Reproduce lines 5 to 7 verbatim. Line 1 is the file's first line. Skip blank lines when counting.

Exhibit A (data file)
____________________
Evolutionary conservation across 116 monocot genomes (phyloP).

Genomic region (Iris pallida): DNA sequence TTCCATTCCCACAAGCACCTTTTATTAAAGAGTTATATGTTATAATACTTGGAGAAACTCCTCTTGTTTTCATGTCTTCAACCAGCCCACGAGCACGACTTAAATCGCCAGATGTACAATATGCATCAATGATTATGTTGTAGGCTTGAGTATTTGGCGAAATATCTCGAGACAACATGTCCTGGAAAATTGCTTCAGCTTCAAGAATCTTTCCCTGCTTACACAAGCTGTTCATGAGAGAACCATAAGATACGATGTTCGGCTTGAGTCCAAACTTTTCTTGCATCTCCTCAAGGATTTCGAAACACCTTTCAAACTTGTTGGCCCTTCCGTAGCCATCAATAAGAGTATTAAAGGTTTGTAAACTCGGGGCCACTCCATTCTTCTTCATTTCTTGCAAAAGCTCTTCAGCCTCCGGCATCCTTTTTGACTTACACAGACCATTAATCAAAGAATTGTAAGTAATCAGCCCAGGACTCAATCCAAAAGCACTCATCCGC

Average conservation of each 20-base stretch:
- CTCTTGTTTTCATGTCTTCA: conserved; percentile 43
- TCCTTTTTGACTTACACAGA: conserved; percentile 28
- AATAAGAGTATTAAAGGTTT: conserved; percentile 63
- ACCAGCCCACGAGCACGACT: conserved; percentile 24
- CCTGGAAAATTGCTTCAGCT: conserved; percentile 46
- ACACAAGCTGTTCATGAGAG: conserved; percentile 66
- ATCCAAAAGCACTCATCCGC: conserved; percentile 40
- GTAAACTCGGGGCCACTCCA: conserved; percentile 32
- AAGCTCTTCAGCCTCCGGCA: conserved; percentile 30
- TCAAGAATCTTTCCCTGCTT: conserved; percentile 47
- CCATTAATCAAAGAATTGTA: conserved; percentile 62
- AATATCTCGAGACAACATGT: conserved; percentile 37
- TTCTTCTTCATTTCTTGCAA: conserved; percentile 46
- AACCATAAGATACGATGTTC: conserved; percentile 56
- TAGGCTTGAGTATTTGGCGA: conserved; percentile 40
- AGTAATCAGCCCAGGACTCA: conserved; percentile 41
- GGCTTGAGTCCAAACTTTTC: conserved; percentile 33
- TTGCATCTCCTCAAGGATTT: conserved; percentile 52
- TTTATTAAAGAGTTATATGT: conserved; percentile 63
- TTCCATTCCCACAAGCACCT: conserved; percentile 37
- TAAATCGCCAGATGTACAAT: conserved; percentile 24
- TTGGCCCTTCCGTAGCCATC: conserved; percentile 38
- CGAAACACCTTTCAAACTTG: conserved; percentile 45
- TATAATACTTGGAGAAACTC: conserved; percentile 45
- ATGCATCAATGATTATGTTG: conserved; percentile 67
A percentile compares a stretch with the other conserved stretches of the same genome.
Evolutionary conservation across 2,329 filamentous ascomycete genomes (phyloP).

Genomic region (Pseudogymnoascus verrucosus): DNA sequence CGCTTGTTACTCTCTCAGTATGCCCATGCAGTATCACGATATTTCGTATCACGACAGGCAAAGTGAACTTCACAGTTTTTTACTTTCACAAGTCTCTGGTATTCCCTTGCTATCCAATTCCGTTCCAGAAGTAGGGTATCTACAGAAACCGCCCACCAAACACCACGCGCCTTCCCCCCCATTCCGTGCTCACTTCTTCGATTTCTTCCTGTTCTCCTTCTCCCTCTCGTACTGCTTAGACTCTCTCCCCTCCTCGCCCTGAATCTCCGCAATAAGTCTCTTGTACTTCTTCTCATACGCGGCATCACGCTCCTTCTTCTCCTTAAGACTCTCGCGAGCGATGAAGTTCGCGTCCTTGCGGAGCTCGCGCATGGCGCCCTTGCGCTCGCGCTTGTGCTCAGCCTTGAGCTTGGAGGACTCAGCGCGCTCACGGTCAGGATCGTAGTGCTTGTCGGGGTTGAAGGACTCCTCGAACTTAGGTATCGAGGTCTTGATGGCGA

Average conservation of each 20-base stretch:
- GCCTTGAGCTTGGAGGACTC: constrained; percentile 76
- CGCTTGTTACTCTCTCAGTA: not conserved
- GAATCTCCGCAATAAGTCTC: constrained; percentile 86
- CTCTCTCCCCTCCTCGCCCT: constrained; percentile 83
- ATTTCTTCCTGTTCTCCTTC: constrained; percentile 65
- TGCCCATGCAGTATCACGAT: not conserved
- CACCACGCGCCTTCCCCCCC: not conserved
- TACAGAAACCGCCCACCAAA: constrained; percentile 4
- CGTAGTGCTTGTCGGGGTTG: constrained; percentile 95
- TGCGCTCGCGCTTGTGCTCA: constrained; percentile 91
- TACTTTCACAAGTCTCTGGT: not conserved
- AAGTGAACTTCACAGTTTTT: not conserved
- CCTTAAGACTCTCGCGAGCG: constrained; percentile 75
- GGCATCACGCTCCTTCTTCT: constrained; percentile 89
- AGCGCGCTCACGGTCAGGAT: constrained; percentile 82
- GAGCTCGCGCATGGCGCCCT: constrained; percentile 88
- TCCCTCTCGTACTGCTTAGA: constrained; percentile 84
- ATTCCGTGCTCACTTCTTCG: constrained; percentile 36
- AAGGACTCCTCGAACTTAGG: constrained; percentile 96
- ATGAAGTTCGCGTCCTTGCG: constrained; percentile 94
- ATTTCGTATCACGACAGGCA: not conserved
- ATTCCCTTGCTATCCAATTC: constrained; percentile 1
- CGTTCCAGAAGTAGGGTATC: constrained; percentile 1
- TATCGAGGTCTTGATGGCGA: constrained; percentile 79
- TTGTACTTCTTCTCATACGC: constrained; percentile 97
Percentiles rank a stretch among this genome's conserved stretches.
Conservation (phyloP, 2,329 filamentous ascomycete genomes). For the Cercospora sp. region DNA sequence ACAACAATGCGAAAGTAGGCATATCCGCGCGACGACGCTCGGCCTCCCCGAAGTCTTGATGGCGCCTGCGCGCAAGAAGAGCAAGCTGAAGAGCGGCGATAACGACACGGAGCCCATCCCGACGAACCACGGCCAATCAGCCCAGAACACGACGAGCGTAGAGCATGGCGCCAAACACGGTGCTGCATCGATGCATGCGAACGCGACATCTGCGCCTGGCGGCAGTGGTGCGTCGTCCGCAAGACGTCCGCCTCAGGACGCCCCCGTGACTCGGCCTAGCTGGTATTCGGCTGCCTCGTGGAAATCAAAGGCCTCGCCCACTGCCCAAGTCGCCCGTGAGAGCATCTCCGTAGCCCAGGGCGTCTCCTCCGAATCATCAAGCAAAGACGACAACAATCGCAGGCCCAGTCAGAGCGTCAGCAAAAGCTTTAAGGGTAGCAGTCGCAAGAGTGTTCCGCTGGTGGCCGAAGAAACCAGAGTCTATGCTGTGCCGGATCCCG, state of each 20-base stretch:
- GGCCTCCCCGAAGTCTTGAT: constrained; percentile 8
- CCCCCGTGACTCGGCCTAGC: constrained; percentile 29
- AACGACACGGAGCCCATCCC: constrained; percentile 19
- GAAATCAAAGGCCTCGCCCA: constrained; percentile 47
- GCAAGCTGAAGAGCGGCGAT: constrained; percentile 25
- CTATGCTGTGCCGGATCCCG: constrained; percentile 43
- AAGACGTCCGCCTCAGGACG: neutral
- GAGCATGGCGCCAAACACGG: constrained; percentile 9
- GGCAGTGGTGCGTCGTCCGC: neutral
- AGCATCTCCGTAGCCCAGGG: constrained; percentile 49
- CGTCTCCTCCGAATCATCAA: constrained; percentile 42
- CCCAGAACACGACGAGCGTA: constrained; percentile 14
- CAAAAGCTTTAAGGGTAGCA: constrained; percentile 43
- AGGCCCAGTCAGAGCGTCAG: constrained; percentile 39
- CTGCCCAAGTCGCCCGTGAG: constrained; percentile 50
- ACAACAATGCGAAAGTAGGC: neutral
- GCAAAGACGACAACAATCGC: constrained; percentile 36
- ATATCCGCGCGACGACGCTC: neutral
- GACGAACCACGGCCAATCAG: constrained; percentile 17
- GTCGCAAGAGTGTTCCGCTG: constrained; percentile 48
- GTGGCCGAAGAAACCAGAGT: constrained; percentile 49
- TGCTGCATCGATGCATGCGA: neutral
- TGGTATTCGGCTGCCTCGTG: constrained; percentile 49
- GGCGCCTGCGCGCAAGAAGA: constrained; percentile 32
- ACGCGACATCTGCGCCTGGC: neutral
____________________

- TCCTTTTTGACTTACACAGA: conserved; percentile 28
- AATAAGAGTATTAAAGGTTT: conserved; percentile 63
- ACCAGCCCACGAGCACGACT: conserved; percentile 24